Excellent post! I just wanted to offer a quick clarification: Although all three mission concepts (BioSentinel, NEA Scout, and Lunar Flashlight) are working closely together, BioSentinel is being developed at NASA Ames, while Lunar Flashlight and NEA Scout are collaborations between JPL and Marshall Space Flight Center. The charts credited to “Banazadeh et.al.” in fact came from JPL, not Ames, though Matt Sorgenfrei is indeed at NASA Ames. All of us are looking forward to seeing CubeSats go to the next level. :)

  • It’s amazing that 2 days after Google bought Skybox for $½ billion, their product is already obsolete. New satellites are ½ the size & map the moon.

  • I always wanted to build one of those micro satellites, but it just costs too dang much.

    • The $50SAT developers have shown that the hardware itself doesn’t have to be expensive. It’s the ride up there that kills you. NASA does provide free flight opportunities through the ELANA program, but you need to be associated with a non-profit or educational group, have a really good case for flying, and follow the same formal application and selection process that larger space missions do.

      • But the free flight opportunities only apply to people/groups who have a legitemate reason to launch one. If I tried to apply for a free flight with the reason of ‘because I could’ I would probably be blacklisted from space.

        The hardware is not a problem, as I’d no doubt just built it myself from scratch, but the launch is the killer, It’d be pretty cool if you could secure a ride on a Falcon 9 for under $10,000 though.

      • I wonder about launching a weather balloon to the stratosphere, (maybe David Stillman could lend some expertise,) and then doing a secondary launch from there. I know there are about a thousand obstacles and variables with that, but getting the first 50,000 feet out of the way without propulsion would be a decent start.

        • Rockoons have been around for a long time, and as Dave says several amateur groups are still working on schemes to use them to get to orbit. Unfortunately the math doesn’t show a significant advantage (less than 5%) for launching an orbital payload from 100k' over doing it from the ground, especially given the considerable engineering challenges in building and flying a balloon that large. (That’s for rocket technology; mass drivers may be a different story since all the acceleration takes place in the barrel, and exiting straight into near vacuum makes a lot of sense.)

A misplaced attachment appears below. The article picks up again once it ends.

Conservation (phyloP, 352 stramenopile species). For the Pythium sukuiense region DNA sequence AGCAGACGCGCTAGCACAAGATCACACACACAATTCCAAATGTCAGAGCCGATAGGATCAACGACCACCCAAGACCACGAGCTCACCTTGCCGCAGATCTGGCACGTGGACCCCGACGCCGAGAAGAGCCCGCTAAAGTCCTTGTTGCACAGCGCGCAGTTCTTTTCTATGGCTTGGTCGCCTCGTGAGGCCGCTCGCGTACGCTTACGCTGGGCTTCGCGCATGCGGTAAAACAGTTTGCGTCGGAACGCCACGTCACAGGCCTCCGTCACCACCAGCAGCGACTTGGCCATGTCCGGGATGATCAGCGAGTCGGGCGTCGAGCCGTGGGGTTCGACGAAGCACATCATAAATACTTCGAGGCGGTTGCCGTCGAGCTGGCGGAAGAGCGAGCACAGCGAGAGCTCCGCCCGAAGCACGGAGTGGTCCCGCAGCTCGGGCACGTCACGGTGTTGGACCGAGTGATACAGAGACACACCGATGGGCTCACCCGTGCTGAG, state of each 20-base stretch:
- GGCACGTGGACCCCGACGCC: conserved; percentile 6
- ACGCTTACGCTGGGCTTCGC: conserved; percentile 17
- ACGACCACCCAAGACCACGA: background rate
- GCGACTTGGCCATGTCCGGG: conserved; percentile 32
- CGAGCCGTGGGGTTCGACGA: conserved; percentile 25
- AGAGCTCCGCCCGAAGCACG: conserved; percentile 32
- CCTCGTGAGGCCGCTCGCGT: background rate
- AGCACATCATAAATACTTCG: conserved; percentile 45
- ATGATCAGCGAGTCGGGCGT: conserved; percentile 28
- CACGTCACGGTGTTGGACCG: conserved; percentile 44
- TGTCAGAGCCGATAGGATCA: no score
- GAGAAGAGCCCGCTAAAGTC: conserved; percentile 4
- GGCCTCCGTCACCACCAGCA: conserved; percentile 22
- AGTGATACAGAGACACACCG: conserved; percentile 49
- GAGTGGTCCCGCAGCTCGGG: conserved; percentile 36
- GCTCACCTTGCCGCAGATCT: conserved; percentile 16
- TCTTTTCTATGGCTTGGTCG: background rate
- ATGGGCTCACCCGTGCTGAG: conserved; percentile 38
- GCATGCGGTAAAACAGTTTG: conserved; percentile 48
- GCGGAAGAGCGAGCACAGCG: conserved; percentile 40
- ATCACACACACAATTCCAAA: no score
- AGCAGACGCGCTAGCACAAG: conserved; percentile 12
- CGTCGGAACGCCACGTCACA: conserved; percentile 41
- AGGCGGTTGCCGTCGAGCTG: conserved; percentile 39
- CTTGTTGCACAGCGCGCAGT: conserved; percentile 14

The main issue is that the majority of the energy required to put something into orbit is of the horizontal, not vertical variety (you have to not only get it out of the atmosphere, but fling it all the way around the earth). For example, SpaceShipTwo is designed to go vertically into space for five-minute tourist flights (and starts from 50k'). Turns out it would take a rocket 600 times larger than the one they have now for it to achieve orbit. Starting from ¼ of the way there vertically does help, but is only a small part of what needs to happen.

          But despite the physics, never let it be said that I’m against combining rockets and balloons, that sounds like a fun time.

        • I’m the balloon guy, not the rocket guy!

          That said, google up on rockoons. They are totally rad and amateur ballooners have been exploring this option for a few years now. The commercial company JP Aerospace has had the most promising launches that I’ve seen (though it was a couple years ago) out in the desert of California, but there are other groups making headway as well. There are a ton of technical hurdles to overcome, but who doesn’t love a good challenge? :)

          • Thanks David! I remember you being the balloon guy from Nate’s article a few years back regarding his failed very educational HAB launch. I figured that people with as much curiosity but more time and money than I had tried the rocket-from-balloon idea, but wasn’t aware that they were called rockoons. Thanks so much!